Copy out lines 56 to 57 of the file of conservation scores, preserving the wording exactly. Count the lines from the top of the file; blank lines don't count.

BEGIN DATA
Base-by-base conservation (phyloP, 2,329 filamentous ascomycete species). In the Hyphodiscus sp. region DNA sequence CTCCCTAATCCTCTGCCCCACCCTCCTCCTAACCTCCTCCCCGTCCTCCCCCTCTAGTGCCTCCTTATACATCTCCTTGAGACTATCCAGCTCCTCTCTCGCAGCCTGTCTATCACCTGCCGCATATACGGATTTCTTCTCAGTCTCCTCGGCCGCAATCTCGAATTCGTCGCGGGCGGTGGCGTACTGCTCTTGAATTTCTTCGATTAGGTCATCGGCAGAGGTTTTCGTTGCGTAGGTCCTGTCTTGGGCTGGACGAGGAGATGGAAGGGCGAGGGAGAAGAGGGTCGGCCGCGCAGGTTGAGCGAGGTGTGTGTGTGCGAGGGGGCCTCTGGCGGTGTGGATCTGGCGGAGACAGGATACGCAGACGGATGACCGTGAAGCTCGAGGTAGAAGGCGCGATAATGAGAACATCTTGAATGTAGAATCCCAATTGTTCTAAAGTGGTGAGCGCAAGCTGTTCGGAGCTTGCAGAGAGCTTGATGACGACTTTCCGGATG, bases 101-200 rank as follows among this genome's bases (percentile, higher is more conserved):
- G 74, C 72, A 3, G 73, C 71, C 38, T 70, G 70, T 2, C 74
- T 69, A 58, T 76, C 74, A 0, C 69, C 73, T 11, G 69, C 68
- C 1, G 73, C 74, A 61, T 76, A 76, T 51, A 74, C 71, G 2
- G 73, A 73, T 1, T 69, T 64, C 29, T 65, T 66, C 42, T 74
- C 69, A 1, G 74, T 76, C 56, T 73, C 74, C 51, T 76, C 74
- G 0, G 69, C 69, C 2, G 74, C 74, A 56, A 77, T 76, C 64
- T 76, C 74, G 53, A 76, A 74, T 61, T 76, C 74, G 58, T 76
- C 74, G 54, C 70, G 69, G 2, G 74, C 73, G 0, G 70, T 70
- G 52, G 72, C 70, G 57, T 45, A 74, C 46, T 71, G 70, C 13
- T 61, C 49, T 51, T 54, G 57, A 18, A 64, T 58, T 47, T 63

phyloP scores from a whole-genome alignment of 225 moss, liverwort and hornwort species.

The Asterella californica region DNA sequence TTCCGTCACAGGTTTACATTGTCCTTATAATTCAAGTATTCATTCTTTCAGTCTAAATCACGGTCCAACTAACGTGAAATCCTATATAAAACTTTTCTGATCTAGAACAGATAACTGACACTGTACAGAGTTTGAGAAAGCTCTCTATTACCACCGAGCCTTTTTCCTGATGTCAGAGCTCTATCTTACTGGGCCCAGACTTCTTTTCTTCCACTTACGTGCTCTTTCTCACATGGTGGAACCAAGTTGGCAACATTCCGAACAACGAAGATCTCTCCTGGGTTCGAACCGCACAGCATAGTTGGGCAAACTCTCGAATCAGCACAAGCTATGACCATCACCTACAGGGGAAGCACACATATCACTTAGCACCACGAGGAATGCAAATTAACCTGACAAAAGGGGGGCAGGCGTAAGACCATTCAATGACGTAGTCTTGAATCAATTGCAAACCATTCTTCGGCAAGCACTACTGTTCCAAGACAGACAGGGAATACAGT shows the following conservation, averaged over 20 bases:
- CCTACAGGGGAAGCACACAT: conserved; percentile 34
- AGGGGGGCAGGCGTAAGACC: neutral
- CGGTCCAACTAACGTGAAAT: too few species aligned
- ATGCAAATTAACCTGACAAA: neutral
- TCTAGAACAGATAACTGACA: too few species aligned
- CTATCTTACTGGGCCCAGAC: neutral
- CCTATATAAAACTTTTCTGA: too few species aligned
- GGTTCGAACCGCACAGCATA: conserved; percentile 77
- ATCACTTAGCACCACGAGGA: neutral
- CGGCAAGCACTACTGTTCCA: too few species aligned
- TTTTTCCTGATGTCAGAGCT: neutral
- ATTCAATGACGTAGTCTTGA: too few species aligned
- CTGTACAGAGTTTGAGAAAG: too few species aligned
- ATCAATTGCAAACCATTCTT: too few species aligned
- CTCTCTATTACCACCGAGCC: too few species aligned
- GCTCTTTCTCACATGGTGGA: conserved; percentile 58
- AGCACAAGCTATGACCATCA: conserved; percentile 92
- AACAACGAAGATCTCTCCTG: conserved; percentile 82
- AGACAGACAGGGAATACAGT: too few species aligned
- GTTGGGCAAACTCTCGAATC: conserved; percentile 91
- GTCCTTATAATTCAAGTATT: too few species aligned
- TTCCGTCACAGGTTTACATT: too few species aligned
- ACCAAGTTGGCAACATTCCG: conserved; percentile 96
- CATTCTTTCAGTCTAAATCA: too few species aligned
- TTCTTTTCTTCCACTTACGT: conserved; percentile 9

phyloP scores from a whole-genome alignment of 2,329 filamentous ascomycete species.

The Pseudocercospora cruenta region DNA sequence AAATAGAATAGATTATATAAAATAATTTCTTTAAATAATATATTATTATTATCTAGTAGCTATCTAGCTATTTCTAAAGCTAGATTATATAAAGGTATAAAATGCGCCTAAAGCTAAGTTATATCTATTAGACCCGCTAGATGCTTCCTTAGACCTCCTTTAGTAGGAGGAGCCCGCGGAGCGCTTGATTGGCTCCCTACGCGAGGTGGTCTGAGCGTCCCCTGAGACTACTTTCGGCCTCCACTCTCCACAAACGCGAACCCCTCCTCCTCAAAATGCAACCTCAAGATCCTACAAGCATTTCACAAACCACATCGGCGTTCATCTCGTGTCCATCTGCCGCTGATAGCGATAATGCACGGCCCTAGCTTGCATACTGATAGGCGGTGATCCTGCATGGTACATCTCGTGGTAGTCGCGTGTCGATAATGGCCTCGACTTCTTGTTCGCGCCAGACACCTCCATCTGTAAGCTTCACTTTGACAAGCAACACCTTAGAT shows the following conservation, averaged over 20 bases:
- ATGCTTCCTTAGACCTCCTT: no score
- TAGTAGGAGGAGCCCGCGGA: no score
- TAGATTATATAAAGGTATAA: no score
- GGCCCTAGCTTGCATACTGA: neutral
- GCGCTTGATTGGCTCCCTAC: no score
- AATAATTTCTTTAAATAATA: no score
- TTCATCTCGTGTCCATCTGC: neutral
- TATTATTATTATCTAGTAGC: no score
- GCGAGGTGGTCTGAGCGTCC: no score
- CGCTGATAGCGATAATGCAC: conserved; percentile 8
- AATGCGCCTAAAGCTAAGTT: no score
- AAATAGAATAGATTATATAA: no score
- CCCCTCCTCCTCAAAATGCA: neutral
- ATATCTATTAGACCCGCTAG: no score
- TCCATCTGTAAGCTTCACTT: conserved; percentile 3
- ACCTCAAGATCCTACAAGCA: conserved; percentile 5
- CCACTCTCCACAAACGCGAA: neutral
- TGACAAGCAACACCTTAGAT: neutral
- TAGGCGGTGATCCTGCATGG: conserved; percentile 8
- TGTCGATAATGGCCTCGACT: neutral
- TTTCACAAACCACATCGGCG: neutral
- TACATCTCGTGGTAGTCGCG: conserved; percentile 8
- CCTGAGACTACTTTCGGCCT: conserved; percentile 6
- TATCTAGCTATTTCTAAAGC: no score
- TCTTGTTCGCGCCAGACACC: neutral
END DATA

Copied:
- ACCTCAAGATCCTACAAGCA: conserved; percentile 5
- CCACTCTCCACAAACGCGAA: neutral